Cosmopolitan’s Editor-in-Chief, Michele Promaulayko, just returned from island hopping through Greece and shares her list and tricks for leaving work behind, living like a local and looking refreshed, even after long flights.
Q: Going on vacation is something we all look forward to but it’s not always easy to shift from working like crazy to the ahh relaxation mode. Any tips or tricks on how you make the blissful transition? This is a big challenge for me! If I’m flying somewhere, I force myself to log off and watch a movie, which takes me out of the work mindset. I also always have a book with me when I travel. When I get to my destination, I like to spend as much time outdoors as possible. I walk everywhere I can. (My fitbit is always buzzing to alert me that I’ve reached a new record-high number of steps—very satisfying!). Also, day drinking, something I tend to do a fair amount of on vacation, brings on the bliss and makes it almost impossible to think about work.Michele likes to kick off her vacations with a Paloma (a margarita’s cooler sister) that’s a combination of lime, grapefruit juice, mescal, poured over ice and topped off with club soda.
Q: What’s your chicest secret travel must-have? The thing you never leave home without… A few chic, functional items I never leave home without are: A beautiful lightweight scarf that can also be used as a pareo in a beach location. It can keep you warm on the plane or at an outdoor café—and looks stylish with jeans and a tee or dresses. The key is not being too precise about how you wrap it (French designer, Catherine Malandrino told me that.) Also, I bring my leather-clad Hermès travel perfume holder filled with Jour d’Hermès. It’s a beautiful, fresh scent that makes your smell amazing, even after a long-haul flight. Last, you can’t go wrong with a big pair of Chanel Sunglasses (black or tortoise) —great for the city or the beach.
Totem Home beach blanket, $250; Hermès travel perfume holder, $255; Jour d’Hermès, $160
Q: What’s the thing you splurge on when you travel? My accommodations. I have spoiled myself by staying in nice places—and it’s so hard to go back! It doesn’t have to be the Four Seasons. In fact, I often prefer smaller boutique hotels (like Ocean View Club on Harbor Island, Coqui Coqui in Merida, Mexico, or a beautiful intimate riad in Morocco.) But a good bed and good coffee in the morning are critical.
Q: What’s your favorite cheap and cheerful travel trick? Make friends with a local and have a real conversation about their life and home. Generally, people are proud of where they live and more than happy to share. You get the best insider tips this way, but just as important, you get a sense of place and gain perspective, which is the whole point of traveling anyway.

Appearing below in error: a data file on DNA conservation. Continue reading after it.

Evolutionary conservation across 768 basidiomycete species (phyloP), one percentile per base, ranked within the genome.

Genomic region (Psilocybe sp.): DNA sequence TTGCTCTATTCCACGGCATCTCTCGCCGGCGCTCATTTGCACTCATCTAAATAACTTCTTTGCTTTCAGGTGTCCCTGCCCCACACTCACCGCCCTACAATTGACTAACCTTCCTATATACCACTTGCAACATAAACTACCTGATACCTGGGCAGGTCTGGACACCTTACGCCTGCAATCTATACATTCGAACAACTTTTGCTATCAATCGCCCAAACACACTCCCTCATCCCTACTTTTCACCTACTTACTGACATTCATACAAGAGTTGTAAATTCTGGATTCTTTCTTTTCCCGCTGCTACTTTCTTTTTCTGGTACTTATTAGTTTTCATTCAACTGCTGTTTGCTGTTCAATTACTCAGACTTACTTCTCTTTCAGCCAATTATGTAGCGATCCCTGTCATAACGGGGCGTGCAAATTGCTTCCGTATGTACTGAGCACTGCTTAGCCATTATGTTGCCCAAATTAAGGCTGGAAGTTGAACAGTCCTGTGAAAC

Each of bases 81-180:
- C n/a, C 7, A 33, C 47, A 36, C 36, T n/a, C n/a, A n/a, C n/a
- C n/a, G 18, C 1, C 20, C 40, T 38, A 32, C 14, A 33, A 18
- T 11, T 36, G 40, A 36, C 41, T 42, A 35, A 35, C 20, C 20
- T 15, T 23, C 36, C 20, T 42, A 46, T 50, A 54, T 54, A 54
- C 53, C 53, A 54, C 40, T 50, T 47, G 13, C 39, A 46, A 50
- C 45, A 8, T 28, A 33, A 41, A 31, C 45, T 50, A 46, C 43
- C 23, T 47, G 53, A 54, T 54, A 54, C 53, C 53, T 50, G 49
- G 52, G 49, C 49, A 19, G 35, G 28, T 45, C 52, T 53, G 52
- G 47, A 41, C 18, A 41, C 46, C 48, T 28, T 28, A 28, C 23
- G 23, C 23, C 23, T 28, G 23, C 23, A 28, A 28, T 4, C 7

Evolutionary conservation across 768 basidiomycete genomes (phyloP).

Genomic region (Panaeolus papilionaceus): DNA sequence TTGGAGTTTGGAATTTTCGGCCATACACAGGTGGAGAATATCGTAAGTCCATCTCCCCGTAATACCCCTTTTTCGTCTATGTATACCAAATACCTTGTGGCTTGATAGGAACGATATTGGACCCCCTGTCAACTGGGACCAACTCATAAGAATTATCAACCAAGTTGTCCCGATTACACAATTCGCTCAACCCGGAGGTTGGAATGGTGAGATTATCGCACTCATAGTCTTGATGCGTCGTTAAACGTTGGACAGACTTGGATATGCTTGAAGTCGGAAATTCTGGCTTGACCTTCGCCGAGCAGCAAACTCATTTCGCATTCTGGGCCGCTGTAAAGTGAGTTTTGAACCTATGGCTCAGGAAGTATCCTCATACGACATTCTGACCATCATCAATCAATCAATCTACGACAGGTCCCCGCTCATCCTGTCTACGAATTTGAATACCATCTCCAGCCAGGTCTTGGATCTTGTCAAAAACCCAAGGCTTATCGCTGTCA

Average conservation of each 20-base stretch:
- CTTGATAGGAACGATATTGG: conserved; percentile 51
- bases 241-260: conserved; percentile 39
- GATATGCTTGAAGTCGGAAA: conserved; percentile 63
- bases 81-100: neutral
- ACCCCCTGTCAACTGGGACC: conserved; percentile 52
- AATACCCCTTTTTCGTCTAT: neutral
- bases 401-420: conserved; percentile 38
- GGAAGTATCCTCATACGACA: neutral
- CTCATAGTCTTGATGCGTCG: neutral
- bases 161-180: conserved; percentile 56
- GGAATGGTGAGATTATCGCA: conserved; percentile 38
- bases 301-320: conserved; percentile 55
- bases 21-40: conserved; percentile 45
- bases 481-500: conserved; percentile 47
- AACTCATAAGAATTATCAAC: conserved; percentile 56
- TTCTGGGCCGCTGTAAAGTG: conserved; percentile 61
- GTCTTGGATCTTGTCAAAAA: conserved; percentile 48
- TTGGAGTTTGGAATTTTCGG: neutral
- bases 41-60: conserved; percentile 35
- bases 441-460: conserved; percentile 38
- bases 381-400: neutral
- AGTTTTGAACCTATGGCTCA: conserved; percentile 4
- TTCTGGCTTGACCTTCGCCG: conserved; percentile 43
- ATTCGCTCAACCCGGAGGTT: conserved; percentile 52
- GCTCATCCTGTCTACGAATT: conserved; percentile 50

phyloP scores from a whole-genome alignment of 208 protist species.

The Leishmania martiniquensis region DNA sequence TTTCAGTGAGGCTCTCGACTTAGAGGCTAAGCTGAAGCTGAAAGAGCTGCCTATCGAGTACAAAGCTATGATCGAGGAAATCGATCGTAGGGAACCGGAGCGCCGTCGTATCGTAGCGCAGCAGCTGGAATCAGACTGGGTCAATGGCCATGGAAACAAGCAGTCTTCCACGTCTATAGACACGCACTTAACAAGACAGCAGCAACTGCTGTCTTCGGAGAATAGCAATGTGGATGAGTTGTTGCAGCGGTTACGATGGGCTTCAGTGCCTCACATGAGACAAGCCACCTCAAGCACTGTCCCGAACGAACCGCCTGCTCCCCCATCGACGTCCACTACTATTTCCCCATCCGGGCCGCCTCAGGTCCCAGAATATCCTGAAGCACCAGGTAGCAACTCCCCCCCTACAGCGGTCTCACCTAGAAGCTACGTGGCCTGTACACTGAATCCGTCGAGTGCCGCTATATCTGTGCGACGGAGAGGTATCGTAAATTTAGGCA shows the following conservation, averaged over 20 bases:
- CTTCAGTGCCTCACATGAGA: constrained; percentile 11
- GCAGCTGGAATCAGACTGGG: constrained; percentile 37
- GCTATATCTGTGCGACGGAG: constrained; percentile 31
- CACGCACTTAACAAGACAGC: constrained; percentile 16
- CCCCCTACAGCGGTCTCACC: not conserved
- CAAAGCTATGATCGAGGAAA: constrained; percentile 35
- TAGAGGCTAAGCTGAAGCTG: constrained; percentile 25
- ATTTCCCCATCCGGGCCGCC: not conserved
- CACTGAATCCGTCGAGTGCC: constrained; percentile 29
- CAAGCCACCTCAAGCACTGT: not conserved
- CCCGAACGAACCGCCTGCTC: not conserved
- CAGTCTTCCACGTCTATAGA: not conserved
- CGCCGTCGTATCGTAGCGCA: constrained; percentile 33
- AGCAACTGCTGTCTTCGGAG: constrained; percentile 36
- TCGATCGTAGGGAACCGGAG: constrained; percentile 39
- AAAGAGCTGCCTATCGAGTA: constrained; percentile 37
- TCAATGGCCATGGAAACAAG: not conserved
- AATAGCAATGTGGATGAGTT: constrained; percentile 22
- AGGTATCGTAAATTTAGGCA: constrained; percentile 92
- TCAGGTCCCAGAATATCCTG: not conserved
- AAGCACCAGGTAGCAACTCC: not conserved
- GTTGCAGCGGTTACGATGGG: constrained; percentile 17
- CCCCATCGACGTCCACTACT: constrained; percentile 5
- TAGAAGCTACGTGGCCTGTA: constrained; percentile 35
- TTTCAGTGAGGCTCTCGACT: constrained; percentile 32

Q: How do you pass the time when you’re stuck in transit? This is the worst part of travel, right? But it comes with the territory and I try —with varying degrees of success— to just surrender to what’s happening and not act like a high-strung New Yorker. It’s an ideal time to clear out old emails and photos from my phone. I can never seem to find the time otherwise, and my Gmail inbox is reaching the 30K unopened mark!
Q: Your go-to method for making a meh travel moment marvelous? I change my circumstances, if possible. I’m a big believer in proactivity, even on vacation. If I’m not into the hotel, the restaurant or even the destination, I’ll pivot. Life’s too short to have a bad vacation.
Q: Are you an over-packer or under-packer? An over-packer for sure. If it fits, I bring it. And then I also pack a collapsible Longchamp bag (it folds up to the size of an envelope) and attach a bag tag to it so that I can feel free to shop while away, knowing I can just check the second bag. Also, Muji clothing bags and containers that help you organize your luggage are a lifesaver!
Q: Any travel mishaps that you learned from? Adapters are key. It’s taken me years to figure out the whole Europe to U.S. voltage thing, and I’ve fried many curling irons and hair-dryers in the process. At this point, it may have been less expensive to just buy hair tools upon arrival.
Q: Are you a big researcher or are you more spontaneous and a ‘let’s figure it out on the way’ type? Definitely a researcher, although I leave plenty of room for serendipity. Mostly, I want to make sure I have at least a few great dinner reservations ahead of me.
How do you keep your vacation bliss when you come home? A bunch of ways.
- By looking at photos, which these days tends to be reviewing my Instagram feed. Lately, I’ve also been saving each 24 hrs of Insta-stories into videos, which are an even better documentation of the trip and fun to watch when you get home.
- Local music, either by Shazam-ing music in restaurants or buying a cd on the side of the road, if you still have a way to play one.
- Since scent and memory are so closely linked, I buy something—incense from Mexico or body oil from Bali, to bring me back to that place every time I smell it.Michele burns incense from Astier De Villatte, $45, to take her back in an instant.